The Alliance is especially well-placed to help members of the watershed's low- and moderateincome communities—especially young people—take full advantage of the greenway and the river for recreation. Barriers to their participation include lack of equipment—boats, bikes, etc.— and also lack of exposure from childhood onward to activities that children raised in more affluent communities take for granted, like swimming lessons, canoeing at summer camp, etc. By thoughtful deployment of programs, resources, and outreach, the Alliance can do much to help users to overcome those barriers. Though New York's coastline encompasses over 800 miles of waterfront, few of those miles offer safe boating to novices. Because the relatively calm waters of the Bronx River offers a safe place for beginning boaters, the Alliance will take care that its programming gives priority to users with the least prior experience on the water. Merely providing facilities, like boat storage and launches, is likely to attract those who are already comfortable with their use - i.e., people fortunate enough to have had prior experience with boating. As the Alliance moves to broaden access to the river, it will continue to develop programming, as well as facilities, that target people who actually live within the watershed's communities.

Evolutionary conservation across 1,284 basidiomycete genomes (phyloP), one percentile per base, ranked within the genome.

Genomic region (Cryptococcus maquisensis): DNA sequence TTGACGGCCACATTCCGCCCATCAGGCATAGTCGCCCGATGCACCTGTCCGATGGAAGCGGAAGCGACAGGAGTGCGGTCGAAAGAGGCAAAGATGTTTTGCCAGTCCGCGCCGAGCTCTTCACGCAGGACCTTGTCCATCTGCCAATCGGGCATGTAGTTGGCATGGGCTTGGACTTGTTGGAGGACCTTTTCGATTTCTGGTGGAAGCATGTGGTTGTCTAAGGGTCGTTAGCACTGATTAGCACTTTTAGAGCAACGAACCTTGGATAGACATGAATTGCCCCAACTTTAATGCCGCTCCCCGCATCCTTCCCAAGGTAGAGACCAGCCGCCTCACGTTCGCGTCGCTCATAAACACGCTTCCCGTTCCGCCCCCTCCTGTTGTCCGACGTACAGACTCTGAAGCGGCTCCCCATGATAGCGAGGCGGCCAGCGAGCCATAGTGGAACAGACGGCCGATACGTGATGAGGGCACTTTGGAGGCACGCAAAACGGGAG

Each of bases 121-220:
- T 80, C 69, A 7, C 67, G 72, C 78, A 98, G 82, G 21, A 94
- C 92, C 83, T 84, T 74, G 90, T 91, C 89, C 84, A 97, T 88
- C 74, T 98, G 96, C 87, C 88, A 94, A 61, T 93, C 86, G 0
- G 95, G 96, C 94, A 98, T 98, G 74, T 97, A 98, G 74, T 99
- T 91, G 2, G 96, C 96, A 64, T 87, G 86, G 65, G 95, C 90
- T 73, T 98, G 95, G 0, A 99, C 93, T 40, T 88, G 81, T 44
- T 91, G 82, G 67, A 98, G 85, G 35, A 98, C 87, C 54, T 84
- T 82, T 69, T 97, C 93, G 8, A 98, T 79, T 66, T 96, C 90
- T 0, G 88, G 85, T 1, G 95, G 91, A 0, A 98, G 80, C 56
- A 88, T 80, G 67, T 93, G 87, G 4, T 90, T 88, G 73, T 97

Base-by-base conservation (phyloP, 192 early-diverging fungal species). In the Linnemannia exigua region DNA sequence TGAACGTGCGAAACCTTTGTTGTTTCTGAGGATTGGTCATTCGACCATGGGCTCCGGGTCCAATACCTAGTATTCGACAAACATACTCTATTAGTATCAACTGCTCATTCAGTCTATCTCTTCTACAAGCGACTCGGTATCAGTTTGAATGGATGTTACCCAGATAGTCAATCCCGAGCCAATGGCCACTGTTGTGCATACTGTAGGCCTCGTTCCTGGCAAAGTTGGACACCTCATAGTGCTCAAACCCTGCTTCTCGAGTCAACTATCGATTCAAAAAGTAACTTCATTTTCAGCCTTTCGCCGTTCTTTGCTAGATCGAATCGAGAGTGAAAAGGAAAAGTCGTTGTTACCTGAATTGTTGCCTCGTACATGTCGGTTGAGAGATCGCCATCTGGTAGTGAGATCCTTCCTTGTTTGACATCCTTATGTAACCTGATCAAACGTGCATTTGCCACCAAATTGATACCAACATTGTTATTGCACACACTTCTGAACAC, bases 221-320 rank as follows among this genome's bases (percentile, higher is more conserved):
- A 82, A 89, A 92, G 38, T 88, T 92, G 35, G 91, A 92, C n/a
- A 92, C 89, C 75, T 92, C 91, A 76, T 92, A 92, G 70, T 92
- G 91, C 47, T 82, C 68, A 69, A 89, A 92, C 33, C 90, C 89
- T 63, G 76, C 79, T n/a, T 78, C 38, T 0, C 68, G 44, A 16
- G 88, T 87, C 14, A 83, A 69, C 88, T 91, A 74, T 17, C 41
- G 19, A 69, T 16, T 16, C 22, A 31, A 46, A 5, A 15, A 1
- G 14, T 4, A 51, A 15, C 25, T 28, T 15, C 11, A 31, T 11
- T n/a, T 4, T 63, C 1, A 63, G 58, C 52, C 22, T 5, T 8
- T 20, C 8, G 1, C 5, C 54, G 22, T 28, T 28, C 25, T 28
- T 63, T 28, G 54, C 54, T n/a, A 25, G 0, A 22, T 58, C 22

We might further extend our support of recreational activities by helping groups or clubs to develop facilities along the greenway. The Alliance has helped the non-profit organization Rocking the Boat secure the use of storage and launch facilities on parkland on the greenway. The Alliance will continue to identify sites along the river for additional storage and launch facilities (especially as new segments of the greenway are completed), and facilitate agreements between NYC Parks and other organizations whose focus might be recreational and/or educational. In the absence of a well-understood market for commercial canoe and kayak rental concessions, a nonprofit club model could expand recreational boating on the river and build on the interest stimulated by the Alliance's own programs.